The artistic vision of Orion I - a young massive star distant 1500 light years. A new review from ALMA revealed a ring of common salt around a star. This is the first such detection around a young stellar object. The blue area (1/3 from the center of the disk) - the area where they found the glow of millimeter waves of salt
New observations of ALMA showed the location of ordinary salt in an unusual place. You need to search at a distance of 1500 light years around a young massive star. Earlier, salts were found in the atmospheric layers of old and dying stellar objects, but now for the first time the find has touched a young celestial body. The discovery will allow us to study the chemistry of stellar birth and to find other similar protostars hiding in dense gas and dusty cocoons.
The researchers used the ALMA sub-millimeter array and recorded chemical traces of sodium chloride and other salt compounds in a dusty disk around Orion I - a massive young star behind the Orion Nebula.
It is surprising that in general we managed to find these molecules, because the salt has never shown up next to young stellar objects. To find molecules in space, astronomers use radio telescopes looking for chemical signatures — control bursts in the scattered spectra of radio and millimeter light. Atoms and molecules emit these signals in several ways, based on the ambient temperature. In order to create strong and clear molecular imprints, the temperature must vary between 100-4000 K. An in-depth study of the peaks will make it possible to understand how the star is heating the disk. ALMA shows 60 different molecular transitions, like sodium chloride and potassium chloride in the disk.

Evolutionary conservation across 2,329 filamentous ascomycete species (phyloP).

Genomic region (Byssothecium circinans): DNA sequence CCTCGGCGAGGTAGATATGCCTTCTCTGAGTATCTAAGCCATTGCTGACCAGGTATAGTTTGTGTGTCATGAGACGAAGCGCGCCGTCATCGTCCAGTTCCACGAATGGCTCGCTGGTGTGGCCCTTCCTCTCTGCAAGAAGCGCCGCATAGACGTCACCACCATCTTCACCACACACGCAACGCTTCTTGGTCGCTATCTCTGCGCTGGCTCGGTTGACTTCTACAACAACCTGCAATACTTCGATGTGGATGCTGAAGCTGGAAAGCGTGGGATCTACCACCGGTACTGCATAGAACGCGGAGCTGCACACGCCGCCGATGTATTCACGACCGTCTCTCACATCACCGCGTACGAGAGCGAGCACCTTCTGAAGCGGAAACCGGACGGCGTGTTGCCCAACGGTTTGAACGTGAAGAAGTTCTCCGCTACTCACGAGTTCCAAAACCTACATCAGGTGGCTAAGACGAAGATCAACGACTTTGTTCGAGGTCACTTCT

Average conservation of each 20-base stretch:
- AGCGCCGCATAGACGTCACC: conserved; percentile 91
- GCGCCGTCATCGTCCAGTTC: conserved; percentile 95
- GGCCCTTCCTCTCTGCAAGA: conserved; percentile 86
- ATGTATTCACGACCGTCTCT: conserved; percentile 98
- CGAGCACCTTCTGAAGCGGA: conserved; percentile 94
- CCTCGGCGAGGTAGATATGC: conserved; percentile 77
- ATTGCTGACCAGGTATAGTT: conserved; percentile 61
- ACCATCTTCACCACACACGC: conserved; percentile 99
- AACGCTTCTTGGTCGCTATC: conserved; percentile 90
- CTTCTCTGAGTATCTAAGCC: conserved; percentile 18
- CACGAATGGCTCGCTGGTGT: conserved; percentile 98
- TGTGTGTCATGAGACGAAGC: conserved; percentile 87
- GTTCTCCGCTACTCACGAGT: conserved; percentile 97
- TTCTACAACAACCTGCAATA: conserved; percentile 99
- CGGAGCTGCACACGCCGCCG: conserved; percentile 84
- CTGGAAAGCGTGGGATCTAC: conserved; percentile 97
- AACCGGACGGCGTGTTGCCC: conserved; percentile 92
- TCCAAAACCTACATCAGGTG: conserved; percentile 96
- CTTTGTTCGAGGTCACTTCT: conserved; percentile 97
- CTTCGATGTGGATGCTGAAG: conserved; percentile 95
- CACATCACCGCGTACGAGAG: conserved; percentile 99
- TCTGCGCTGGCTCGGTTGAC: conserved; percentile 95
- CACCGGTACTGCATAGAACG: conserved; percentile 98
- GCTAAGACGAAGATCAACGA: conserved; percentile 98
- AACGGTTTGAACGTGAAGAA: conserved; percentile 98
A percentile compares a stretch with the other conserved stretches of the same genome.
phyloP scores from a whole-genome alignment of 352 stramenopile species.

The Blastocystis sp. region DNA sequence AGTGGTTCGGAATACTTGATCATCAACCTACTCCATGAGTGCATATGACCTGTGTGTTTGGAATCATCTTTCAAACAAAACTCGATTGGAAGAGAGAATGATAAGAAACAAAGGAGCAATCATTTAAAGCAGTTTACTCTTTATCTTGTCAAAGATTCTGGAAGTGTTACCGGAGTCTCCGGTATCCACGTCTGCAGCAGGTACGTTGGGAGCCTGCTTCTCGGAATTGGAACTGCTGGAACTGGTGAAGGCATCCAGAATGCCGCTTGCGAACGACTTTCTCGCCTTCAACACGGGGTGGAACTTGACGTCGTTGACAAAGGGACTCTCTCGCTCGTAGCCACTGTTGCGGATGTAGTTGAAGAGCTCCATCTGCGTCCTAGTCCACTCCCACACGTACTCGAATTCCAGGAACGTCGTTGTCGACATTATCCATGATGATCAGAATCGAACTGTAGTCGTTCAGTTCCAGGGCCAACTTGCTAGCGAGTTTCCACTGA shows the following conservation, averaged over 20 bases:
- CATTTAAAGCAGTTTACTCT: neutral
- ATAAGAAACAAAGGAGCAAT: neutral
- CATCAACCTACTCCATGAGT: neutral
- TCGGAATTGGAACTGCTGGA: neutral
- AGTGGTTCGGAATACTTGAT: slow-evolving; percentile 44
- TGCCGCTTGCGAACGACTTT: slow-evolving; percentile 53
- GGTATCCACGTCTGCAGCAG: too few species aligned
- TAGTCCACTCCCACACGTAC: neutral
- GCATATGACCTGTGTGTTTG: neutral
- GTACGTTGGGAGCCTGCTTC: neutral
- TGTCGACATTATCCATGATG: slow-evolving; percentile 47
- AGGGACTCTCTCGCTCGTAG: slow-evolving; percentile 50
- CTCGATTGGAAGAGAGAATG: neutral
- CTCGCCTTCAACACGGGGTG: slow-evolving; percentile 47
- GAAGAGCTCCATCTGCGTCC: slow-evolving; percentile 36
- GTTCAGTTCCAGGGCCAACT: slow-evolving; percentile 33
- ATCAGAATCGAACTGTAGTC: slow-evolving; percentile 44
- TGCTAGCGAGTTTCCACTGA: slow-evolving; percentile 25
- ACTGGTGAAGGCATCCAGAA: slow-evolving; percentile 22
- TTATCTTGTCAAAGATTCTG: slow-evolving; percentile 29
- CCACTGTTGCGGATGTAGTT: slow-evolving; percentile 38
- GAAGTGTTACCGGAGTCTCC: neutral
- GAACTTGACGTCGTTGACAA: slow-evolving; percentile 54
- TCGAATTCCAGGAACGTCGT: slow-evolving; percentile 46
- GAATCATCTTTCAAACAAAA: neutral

ALMA snapshot for a salt disk around a young massive star Orion I (blue ring). Background near infrared image obtained using the Gemini Observatory
There is an assumption that the origin of salts should be sought in dust grains, which, in a collision, threw the contents into the surrounding disk. Typically, signals from the disk and outflow in a protostar are difficult to detect clearly. But now you can isolate the disk and learn about its movement and massiveness.
The salts around the young star are of interest to astronomers and astrochemists, because some constituent atoms belong to metals (sodium and potassium). So, in their environment you can find other metal-containing molecules. If so, then it is worthwhile to apply similar observations to determine the number of metals in the star birth regions. Now this cannot be done, as free-floating metal compounds are usually invisible to radio astronomy. Salty signatures found in 30-60 a. e. from the star. It is believed that in this area there can be 1 sextillion (one and 21 zeros) kilograms of salt, which is equal to the entire mass of the world’s ocean. Now scientists are planning to find salts and metal molecules in other regions. This will allow us to understand: we have a unique case or a universal tool for studying protoplanetary disks.
The star appeared in Orion I Molecular Cloud - an area of active star birth. The stellar object was pushed out of the parent cloud at a speed of 10 km / s about 550 years ago. Perhaps solid grains of salt are evaporated by shock waves. It is unclear whether there is steam in all the disks of massive protostars or is it a hint of certain violent events.